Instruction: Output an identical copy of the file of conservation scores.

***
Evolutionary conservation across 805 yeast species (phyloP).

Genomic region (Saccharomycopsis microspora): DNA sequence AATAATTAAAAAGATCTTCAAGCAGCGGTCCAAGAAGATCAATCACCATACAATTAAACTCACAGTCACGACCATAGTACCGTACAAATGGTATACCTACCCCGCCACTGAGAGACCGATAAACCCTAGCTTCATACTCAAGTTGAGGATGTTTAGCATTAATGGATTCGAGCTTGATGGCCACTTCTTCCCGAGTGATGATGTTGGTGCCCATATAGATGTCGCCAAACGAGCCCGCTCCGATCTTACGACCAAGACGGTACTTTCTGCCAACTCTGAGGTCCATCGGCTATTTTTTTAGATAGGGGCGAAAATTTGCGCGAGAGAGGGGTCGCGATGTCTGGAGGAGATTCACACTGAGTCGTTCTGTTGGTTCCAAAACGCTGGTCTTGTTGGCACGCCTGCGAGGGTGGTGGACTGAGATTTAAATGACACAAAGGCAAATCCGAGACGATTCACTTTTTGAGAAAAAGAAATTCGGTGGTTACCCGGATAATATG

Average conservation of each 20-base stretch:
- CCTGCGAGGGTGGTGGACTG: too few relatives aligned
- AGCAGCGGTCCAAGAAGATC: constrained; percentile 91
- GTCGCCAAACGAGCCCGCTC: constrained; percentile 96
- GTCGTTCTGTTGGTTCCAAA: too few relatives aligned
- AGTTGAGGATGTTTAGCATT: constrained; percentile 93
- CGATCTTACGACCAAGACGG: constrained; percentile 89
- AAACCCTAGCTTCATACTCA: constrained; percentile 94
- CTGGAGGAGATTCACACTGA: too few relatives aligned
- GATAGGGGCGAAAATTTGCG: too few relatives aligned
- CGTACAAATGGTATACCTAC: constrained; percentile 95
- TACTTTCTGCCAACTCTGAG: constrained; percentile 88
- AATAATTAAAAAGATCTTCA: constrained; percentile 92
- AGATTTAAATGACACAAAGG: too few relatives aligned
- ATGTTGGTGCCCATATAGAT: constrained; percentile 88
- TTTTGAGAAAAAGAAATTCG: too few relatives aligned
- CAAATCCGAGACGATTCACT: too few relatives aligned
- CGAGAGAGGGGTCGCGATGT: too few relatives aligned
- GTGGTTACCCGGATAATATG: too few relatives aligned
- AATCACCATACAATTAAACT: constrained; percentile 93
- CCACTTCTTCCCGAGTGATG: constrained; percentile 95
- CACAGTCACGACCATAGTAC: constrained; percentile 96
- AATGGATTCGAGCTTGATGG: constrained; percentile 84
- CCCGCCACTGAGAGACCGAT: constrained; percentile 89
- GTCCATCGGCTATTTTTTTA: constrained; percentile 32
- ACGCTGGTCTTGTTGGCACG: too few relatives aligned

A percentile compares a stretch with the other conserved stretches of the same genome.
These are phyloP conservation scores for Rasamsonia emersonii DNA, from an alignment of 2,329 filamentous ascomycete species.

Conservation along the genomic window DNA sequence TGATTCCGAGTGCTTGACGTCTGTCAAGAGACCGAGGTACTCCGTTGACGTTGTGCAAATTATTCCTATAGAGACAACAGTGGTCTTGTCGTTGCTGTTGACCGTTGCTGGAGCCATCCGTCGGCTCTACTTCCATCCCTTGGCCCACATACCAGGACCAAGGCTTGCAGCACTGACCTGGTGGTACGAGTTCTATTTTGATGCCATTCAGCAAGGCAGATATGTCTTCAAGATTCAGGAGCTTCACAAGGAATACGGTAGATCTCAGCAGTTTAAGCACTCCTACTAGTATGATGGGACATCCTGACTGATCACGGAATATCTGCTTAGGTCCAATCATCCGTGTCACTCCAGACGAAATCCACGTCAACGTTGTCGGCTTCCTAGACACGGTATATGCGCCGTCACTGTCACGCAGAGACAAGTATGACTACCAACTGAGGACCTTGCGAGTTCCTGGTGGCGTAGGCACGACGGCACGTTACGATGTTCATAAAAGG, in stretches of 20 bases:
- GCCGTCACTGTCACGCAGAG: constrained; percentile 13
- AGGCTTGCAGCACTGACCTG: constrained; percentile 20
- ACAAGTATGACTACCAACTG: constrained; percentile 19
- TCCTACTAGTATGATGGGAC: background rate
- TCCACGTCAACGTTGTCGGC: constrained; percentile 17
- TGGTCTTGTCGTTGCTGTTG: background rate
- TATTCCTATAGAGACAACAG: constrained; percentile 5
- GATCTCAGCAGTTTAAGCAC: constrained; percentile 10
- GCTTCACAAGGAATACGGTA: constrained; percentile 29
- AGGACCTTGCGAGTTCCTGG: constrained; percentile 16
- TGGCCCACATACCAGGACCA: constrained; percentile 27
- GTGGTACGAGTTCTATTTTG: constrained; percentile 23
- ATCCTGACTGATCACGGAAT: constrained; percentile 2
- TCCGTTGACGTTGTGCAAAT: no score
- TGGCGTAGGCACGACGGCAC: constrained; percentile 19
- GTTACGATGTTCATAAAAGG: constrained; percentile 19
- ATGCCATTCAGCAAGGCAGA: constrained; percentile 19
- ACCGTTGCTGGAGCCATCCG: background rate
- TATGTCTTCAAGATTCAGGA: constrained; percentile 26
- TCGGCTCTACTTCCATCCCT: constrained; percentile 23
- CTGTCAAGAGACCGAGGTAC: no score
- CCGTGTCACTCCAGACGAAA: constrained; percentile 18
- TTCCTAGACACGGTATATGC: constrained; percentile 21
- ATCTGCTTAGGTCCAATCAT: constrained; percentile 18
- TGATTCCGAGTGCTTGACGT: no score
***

Evolutionary conservation across 805 yeast species (phyloP).

Genomic region (Saccharomycopsis microspora): DNA sequence AATAATTAAAAAGATCTTCAAGCAGCGGTCCAAGAAGATCAATCACCATACAATTAAACTCACAGTCACGACCATAGTACCGTACAAATGGTATACCTACCCCGCCACTGAGAGACCGATAAACCCTAGCTTCATACTCAAGTTGAGGATGTTTAGCATTAATGGATTCGAGCTTGATGGCCACTTCTTCCCGAGTGATGATGTTGGTGCCCATATAGATGTCGCCAAACGAGCCCGCTCCGATCTTACGACCAAGACGGTACTTTCTGCCAACTCTGAGGTCCATCGGCTATTTTTTTAGATAGGGGCGAAAATTTGCGCGAGAGAGGGGTCGCGATGTCTGGAGGAGATTCACACTGAGTCGTTCTGTTGGTTCCAAAACGCTGGTCTTGTTGGCACGCCTGCGAGGGTGGTGGACTGAGATTTAAATGACACAAAGGCAAATCCGAGACGATTCACTTTTTGAGAAAAAGAAATTCGGTGGTTACCCGGATAATATG

Average conservation of each 20-base stretch:
- CCTGCGAGGGTGGTGGACTG: too few relatives aligned
- AGCAGCGGTCCAAGAAGATC: constrained; percentile 91
- GTCGCCAAACGAGCCCGCTC: constrained; percentile 96
- GTCGTTCTGTTGGTTCCAAA: too few relatives aligned
- AGTTGAGGATGTTTAGCATT: constrained; percentile 93
- CGATCTTACGACCAAGACGG: constrained; percentile 89
- AAACCCTAGCTTCATACTCA: constrained; percentile 94
- CTGGAGGAGATTCACACTGA: too few relatives aligned
- GATAGGGGCGAAAATTTGCG: too few relatives aligned
- CGTACAAATGGTATACCTAC: constrained; percentile 95
- TACTTTCTGCCAACTCTGAG: constrained; percentile 88
- AATAATTAAAAAGATCTTCA: constrained; percentile 92
- AGATTTAAATGACACAAAGG: too few relatives aligned
- ATGTTGGTGCCCATATAGAT: constrained; percentile 88
- TTTTGAGAAAAAGAAATTCG: too few relatives aligned
- CAAATCCGAGACGATTCACT: too few relatives aligned
- CGAGAGAGGGGTCGCGATGT: too few relatives aligned
- GTGGTTACCCGGATAATATG: too few relatives aligned
- AATCACCATACAATTAAACT: constrained; percentile 93
- CCACTTCTTCCCGAGTGATG: constrained; percentile 95
- CACAGTCACGACCATAGTAC: constrained; percentile 96
- AATGGATTCGAGCTTGATGG: constrained; percentile 84
- CCCGCCACTGAGAGACCGAT: constrained; percentile 89
- GTCCATCGGCTATTTTTTTA: constrained; percentile 32
- ACGCTGGTCTTGTTGGCACG: too few relatives aligned

A percentile compares a stretch with the other conserved stretches of the same genome.
These are phyloP conservation scores for Rasamsonia emersonii DNA, from an alignment of 2,329 filamentous ascomycete species.

Conservation along the genomic window DNA sequence TGATTCCGAGTGCTTGACGTCTGTCAAGAGACCGAGGTACTCCGTTGACGTTGTGCAAATTATTCCTATAGAGACAACAGTGGTCTTGTCGTTGCTGTTGACCGTTGCTGGAGCCATCCGTCGGCTCTACTTCCATCCCTTGGCCCACATACCAGGACCAAGGCTTGCAGCACTGACCTGGTGGTACGAGTTCTATTTTGATGCCATTCAGCAAGGCAGATATGTCTTCAAGATTCAGGAGCTTCACAAGGAATACGGTAGATCTCAGCAGTTTAAGCACTCCTACTAGTATGATGGGACATCCTGACTGATCACGGAATATCTGCTTAGGTCCAATCATCCGTGTCACTCCAGACGAAATCCACGTCAACGTTGTCGGCTTCCTAGACACGGTATATGCGCCGTCACTGTCACGCAGAGACAAGTATGACTACCAACTGAGGACCTTGCGAGTTCCTGGTGGCGTAGGCACGACGGCACGTTACGATGTTCATAAAAGG, in stretches of 20 bases:
- GCCGTCACTGTCACGCAGAG: constrained; percentile 13
- AGGCTTGCAGCACTGACCTG: constrained; percentile 20
- ACAAGTATGACTACCAACTG: constrained; percentile 19
- TCCTACTAGTATGATGGGAC: background rate
- TCCACGTCAACGTTGTCGGC: constrained; percentile 17
- TGGTCTTGTCGTTGCTGTTG: background rate
- TATTCCTATAGAGACAACAG: constrained; percentile 5
- GATCTCAGCAGTTTAAGCAC: constrained; percentile 10
- GCTTCACAAGGAATACGGTA: constrained; percentile 29
- AGGACCTTGCGAGTTCCTGG: constrained; percentile 16
- TGGCCCACATACCAGGACCA: constrained; percentile 27
- GTGGTACGAGTTCTATTTTG: constrained; percentile 23
- ATCCTGACTGATCACGGAAT: constrained; percentile 2
- TCCGTTGACGTTGTGCAAAT: no score
- TGGCGTAGGCACGACGGCAC: constrained; percentile 19
- GTTACGATGTTCATAAAAGG: constrained; percentile 19
- ATGCCATTCAGCAAGGCAGA: constrained; percentile 19
- ACCGTTGCTGGAGCCATCCG: background rate
- TATGTCTTCAAGATTCAGGA: constrained; percentile 26
- TCGGCTCTACTTCCATCCCT: constrained; percentile 23
- CTGTCAAGAGACCGAGGTAC: no score
- CCGTGTCACTCCAGACGAAA: constrained; percentile 18
- TTCCTAGACACGGTATATGC: constrained; percentile 21
- ATCTGCTTAGGTCCAATCAT: constrained; percentile 18
- TGATTCCGAGTGCTTGACGT: no score